I’m also sure this one will be a hit, and will no doubt be received even better than previous productions that have toured Australia due to their ‘critically-acclaimed’ brand recognition and the dubious billing for ‘family-fun’. However I firmly believe that a Cirque show that neglects many of the core foundations that the company was built on isn’t worthy of being included in the Soleil brand . . . but I’m keen to hear your thoughts and I honestly can’t wait for some further discussion in July!

  2. 4 Jeff
    June 1, 2012 at 3:48 pm

    OVO is garbage. Entirely too literal and full of embarrassing choreography and weak directing. Even the acrobatic acts are, in general, on the lower end of the Cirque spectrum. It caters to the lowest common denominator and the general public is sure to love it, but it is NOT the worthwhile theatre that many other Cirque shows are.

    • 5 Citry Peough
      June 6, 2012 at 5:37 am

      Better sit down, Sam & Jeff, because you’re about to get a huge shock. Ready? “Cirque” is French for CIRCUS! NOT theatre, CIRCUS. A CIRCUS is not meant to tell a story – but who (aside from pompous dilettanti) cares? The basic idea is to to dazzle the spectators with the artists’ skill and daring. CdS throws in some eye and ear candy – production values – but it is still a showcase of world-class performances. I saw Ovo in Montreal a few years ago, and it became one of my favorite CdS shows. Not plays, CIRCUS SHOWS. If it’s choreography you want, go to a ballet. If it’s acting and directing, just pop into a moviehouse. And it’s a story you want, buy a book.

      • June 6, 2012 at 10:51 am

        Delicious. I knew we’d have a good discussion over this.

        Better sit down, and do some research, Citry Peough, because if you did you’d find that Cirque was founded (after they couldn’t afford animals, I’ll give you that) on a basis that they believed their works would re-define nouveau circus through a character-driven, story based theatrical approach. So everything you said about ‘Cirque’ meaning just circus and the production values being superfluous eye candy is incorrect.

        Your comments seem to imply that a circus show is not capable of evoking long lasting emotions, but Cirque’s mission statement is to “Invoke, provoke and evoke”, and it has done so in dozens of shows that toured the globe for over 20 years. The best example would be Quidam, which toured Australia in 2005. Through an exquisite musical score, incredible acrobatics and ingenious technical elements, the piece told the story of a neglected child who voyages around her world while being accompanied by characters that represent countless meanings and messages. In addition to maintaining their image as an acrobatic superpower, each act is replete with Dragone’s signature surrealistic imagery, exploring a story that communicates (to name a few) the father’s obsession with work, exploring her sexuality, and her mother’s suicide. This is just one of many Cirque shows that have gone above and beyond the ‘basic idea’ (whoever defined that as a term) and can imprint a long lasting emotion which causes the audience member to be moved beyond words.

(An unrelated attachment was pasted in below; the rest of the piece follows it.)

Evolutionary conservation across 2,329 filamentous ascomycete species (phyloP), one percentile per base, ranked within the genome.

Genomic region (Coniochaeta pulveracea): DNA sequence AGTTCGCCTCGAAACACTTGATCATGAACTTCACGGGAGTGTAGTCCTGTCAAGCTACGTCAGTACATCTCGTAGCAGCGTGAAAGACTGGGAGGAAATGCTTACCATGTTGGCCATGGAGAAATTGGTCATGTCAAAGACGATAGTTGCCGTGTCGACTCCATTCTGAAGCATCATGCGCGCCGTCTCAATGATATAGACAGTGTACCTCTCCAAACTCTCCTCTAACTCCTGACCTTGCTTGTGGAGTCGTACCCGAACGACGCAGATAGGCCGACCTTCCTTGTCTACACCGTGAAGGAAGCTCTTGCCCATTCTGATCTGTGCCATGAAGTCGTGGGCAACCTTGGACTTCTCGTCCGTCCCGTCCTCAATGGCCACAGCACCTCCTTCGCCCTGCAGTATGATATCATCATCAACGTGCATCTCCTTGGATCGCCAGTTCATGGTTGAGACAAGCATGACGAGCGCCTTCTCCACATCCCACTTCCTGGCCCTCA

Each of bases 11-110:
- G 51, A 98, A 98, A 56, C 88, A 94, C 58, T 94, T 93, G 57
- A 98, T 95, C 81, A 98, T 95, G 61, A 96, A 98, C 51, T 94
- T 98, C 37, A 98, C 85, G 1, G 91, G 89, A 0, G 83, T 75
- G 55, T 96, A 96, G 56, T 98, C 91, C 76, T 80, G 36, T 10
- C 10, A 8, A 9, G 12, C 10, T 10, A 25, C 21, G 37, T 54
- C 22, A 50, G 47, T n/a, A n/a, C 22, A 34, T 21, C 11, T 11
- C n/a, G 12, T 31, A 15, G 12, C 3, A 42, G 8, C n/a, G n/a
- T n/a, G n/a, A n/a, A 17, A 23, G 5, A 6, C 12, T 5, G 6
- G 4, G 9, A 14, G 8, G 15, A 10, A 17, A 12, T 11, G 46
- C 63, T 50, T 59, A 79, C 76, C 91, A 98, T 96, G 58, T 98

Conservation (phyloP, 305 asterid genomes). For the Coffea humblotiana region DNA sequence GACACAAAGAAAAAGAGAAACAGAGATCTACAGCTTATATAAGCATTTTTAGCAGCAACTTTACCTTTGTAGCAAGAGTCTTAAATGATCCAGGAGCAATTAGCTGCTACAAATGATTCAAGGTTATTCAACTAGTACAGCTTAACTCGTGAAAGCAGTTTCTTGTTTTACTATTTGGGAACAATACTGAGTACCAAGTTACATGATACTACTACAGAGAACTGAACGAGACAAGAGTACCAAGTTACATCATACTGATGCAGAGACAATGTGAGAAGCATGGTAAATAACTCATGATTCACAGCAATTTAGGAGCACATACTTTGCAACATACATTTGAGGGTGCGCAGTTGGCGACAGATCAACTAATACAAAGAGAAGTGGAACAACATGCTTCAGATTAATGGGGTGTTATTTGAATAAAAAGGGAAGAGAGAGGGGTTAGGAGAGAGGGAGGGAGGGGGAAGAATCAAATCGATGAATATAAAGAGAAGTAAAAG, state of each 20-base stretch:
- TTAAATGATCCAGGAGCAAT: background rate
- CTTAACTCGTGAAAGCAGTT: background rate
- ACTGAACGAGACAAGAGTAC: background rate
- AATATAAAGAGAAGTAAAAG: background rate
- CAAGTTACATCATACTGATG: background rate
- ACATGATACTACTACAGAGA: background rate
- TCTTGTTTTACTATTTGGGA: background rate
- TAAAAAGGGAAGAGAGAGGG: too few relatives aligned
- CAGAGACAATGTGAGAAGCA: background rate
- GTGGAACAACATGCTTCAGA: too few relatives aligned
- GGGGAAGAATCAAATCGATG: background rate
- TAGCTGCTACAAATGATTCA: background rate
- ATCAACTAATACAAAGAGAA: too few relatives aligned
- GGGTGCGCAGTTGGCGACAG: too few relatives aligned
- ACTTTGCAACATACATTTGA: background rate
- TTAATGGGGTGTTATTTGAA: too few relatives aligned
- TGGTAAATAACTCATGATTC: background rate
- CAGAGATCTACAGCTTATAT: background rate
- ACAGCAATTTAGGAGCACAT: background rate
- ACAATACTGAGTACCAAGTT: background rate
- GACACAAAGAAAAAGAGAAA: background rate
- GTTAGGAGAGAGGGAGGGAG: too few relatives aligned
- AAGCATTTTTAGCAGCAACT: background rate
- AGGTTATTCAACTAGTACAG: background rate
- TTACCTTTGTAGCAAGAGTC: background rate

On your logic, I’d argue if it’s a CIRCUS SHOW! you want, pay $28 and go see Circus Oz, a smaller-scale company who execute a very similar standard of acrobatics and entertainment, and only really add minor production values to draw their work together under a loose theme – at least they don’t claim otherwise. If it’s avant-garde, nouveau circus which is formed to summon emotions (like what Cirque claims to do), while simultaneously utilising incredible production values, go and see Cirque du Soleil.

        Except Ovo contradicts everything the company stands for in the last sentance, and that’s why I’m dead set on telling everyone to avoid it. If it’s just a CIRCUS SHOW! you’re after, skip the $400+ for VIP tickets to Ovo and pay $22 to see Casus’ Knee Deep at Judith Wright, and experience genuinely honest and emotionally engaging nouveau circus.

      • 7 Jeff
        June 6, 2012 at 2:25 pm

        I’ll concur with Sam on the price point. Ovo in Los Angeles was selling non-VIP tickets for up to USD$160 apiece. That’s not a price comparable to any other “circus” company and in fact puts it squarely in line with top-tier theatre in New York. Cirque set a brand expectation in the 90s and early 00s of a new breed of circus that told its story through theatricality and extraordinary human feats. Ovo is simply human feats, and not even among the company’s best. I feel well qualified to have that opinion as I have seen every current Cirque du Soleil show in the world except their most recent touring show which just opened in April.

        And if it’s choreography, or (to some extent) acting, or directing, or a story that I want, I’ll go see Quidam by Cirque du Soleil. It, along with some of their other older work, proves that the company was capable of satisfying what I’m looking for in live entertainment. Unfortunately most of their recent stuff just doesn’t do it for me and isn’t deserving of the price premium the brand has come to demand.